University of Oregon researchers are available to comment on the ongoing drought. More academic experts can be found on the Oregon Experts page.

Adell Amos
Clayton R. Hess Professor of Law Adell
Amos is an academic expert in water drought, natural resource law and resource management. She is especially well-versed in policy and law related to public lands, conservation, wilderness and hydrology. At the University of Oregon, she serves as the associate dean for academic affairs at the UO School of Law and teaches in the nationally ranked Environmental and Natural Resources Law Program. Selected by the Obama Administration in 2008 to serve a two-year appointment with the U.S. Department of the Interior, Adell developed strategies and oversaw policy issues around the nation’s public lands.

Cassandra Moseley
Interim Vice President for Research and Innovation; Research Professor, Institute for a Sustainable Environment; Director, Ecosystem Workforce Program Cassandra Moseley studies the changing face of wildfire management in the West and has a particular focus on how natural resource policies affect rural communities, businesses and workers, including immigrant forest workers. She examines how communities organize to increase resiliency to economic, social and environmental change. Cass can speak about forest land management and firefighters/contracted services. She can also speak in broad strokes about community wildfire preparedness.

Daniel Gavin
Professor, Geography
Dan Gavin is an expert in climate change and the impacts of climate change, wildfires and drought on ecosystems over time. He has used tree-ring records to understand how tree respond to climate change, insect outbreaks and fires. When talking about drought, Dan can weigh-in on the historical precedents for large or severe fires.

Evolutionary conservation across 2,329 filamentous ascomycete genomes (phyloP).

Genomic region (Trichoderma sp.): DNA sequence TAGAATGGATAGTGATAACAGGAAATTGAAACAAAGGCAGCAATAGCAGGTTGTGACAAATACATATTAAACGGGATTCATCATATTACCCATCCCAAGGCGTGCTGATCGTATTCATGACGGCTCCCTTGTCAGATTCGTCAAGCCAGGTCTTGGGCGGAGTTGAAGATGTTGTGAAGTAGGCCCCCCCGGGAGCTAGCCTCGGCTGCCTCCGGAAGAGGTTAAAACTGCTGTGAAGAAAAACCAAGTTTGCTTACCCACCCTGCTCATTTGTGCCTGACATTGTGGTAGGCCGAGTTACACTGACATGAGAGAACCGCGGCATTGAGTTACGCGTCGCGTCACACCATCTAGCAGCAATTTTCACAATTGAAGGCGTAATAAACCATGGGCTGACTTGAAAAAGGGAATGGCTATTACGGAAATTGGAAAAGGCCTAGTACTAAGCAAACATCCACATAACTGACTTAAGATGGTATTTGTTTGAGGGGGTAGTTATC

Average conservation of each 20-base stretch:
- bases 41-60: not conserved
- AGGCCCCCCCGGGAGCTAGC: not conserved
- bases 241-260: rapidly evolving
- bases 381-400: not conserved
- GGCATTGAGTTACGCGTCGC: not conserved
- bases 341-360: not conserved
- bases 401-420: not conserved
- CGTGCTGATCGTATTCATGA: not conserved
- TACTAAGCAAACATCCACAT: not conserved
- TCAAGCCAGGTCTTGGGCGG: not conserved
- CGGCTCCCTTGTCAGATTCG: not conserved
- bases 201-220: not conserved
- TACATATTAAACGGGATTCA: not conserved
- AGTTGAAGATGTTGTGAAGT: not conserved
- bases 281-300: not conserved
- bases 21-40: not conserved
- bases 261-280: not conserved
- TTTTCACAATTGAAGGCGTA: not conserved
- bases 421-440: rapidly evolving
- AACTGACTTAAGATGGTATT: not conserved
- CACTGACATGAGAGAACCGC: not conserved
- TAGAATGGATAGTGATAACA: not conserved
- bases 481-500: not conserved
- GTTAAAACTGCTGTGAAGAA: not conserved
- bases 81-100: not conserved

Lucas Silva
Associate Professor, Environmental Studies and Geography Lucas Silva studies the impacts of climate change, such as drought, on natural and managed lands. His research focuses on terrestrial ecology and biogeochemistry and soil-plant-atmosphere interactions.

Josh Roering
Professor, Earth Sciences
As a geomorphologist, Josh Roering’s research examines how perturbations and extreme events like earthquakes, intense rainfall, and fire shape landscapes through erosion, alter carbon cycles, and generate hazards such as landslides. His work in Western Oregon and Southeast Alaska is funded by National Science Foundation, U.S. Geological Survey, and the Oregon Department of Transportation.

Mark Fonstad
Associate Professor, Geography
Mark Fonstad is an academic expert in riverscape and mountain environments. He studies how humans interact with their environments through management, hazards, sustainability, law, engineering, restoration and habitat.